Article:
Where Are All The Talented Women?

Forbes Woman Africa
Published 8 years ago

If a new survey is to be believed, more educated young women are leaving the workplace on account of male-dominated environments that do not cater to their needs.

According to the survey conducted by Harvard Business School, personal choices are not alone responsible for a woman’s perpetual struggle to strike a work-life balance. The study showed that women who chose to leave the workplace after having children did so because they felt they had little chance of advancing in their careers.

The US Bureau of Labor Statistics indicated that the number of women aged 20 and older not in the labour pool has soared from 40 million in 2000 to nearly 49 million in 2013. The participation of women in the workplace has dropped from a high of 60.7% in 1999 to 58.8% in 2013.

Speaking at the first Annual Women in Justice Conference in Johannesburg, Tanya Woker, a professor of law at the University of KwaZulu-Natal, said that a current worldwide trend is that there is not enough support given to women in the working world.

“Highly intelligent and well-trained women between the ages of 30 and 40 are starting to give up,” says Woker.

She explained that most career trajectories are based on male models, where there is a lack of support and understanding of the issues that women face. Due to this, the system does not retain young talented women.

“A lot of money and time spent on training young women for the workplace is being wasted. We’re losing a lot of talented women because we’re not addressing these challenges,” says Woker.

“A key to understanding this is not formal education, but speaking to men in our environment and explaining the situation to them. Women don’t tell them about the challenges we’re facing, we just assume that they know.”

However, Woker believes that the female mind-set needs to change first.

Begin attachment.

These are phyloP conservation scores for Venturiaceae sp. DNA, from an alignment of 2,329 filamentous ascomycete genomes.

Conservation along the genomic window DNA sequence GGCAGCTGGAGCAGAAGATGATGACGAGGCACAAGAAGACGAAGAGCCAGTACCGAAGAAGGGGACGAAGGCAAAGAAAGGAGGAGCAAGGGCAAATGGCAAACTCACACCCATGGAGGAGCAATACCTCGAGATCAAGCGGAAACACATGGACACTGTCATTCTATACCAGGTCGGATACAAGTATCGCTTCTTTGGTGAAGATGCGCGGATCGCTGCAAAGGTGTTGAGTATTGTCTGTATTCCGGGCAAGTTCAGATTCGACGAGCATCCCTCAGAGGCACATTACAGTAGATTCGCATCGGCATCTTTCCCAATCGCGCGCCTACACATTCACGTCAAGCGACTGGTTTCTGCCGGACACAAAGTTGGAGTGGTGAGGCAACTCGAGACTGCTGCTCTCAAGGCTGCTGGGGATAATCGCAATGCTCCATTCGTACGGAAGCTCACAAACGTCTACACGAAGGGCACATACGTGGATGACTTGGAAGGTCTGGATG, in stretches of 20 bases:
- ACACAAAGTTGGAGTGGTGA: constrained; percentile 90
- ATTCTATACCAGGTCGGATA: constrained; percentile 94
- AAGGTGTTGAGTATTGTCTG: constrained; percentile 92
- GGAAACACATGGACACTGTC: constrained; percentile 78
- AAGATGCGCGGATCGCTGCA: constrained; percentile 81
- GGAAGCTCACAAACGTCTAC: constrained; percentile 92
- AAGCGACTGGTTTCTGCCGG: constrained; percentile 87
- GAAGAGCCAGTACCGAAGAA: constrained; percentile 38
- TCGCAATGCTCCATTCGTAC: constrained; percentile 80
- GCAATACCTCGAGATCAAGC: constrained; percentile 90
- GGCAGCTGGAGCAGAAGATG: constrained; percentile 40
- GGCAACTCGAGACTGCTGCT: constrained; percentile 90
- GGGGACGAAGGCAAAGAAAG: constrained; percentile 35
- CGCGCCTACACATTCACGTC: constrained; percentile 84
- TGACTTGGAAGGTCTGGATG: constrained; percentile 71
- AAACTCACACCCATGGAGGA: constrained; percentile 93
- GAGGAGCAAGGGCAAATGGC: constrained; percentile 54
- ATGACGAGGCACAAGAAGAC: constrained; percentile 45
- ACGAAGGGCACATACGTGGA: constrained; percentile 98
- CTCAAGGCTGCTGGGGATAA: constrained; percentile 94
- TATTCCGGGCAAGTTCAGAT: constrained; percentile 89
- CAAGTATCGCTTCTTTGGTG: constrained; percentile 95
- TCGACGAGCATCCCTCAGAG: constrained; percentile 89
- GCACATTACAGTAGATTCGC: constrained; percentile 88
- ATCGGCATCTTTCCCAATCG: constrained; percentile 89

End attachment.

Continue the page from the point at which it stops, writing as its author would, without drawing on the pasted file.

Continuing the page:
“Often, we are the lone voice in the boardroom among men so it’s easier to buy into a man’s mind-set and assume that they will do a better job. But we need to change this mind-set and adapt it so we can bring in a woman’s values.

“We have to change ourselves, the world out there is not just going to evolve and change. It is up to us to make those changes and explain why we want those changes. Don’t sit back and expect men to lead.”

Another issue is that women in senior roles are often isolated and given no opportunities to have values and norms validated through interaction with other women. This needs to change.

“If we want change, we have to educate men and point out that there’s an alternative way of doing things,” says Woker.

Yet another challenge is that in the workplace, women tend to gravitate towards administrative and social responsibility duties whilst men focus on advancing their careers.

“When extra duties crop up in the office that makes the workplace more collegial such as pro bono work, training interns or planning social functions, women tend to organize these things while men are very good at doing things that matter for their career,” she explains.

Woker advises that women should focus less on social responsibilities because it is often overlooked when companies promote employees to higher positions.

She therefore proposes that in order to change the workplace, women should establish networks and support systems where they can share their experiences as well as learn and inspire each other.

“You need to source out the people in your life who can further your career, whether it be a man or a woman. Your career doesn’t just happen, know what your goals are and plan for them.

“It’s not easy, it’s going to be hard and you’re going to knock heads with some people but at least you’re getting ahead.”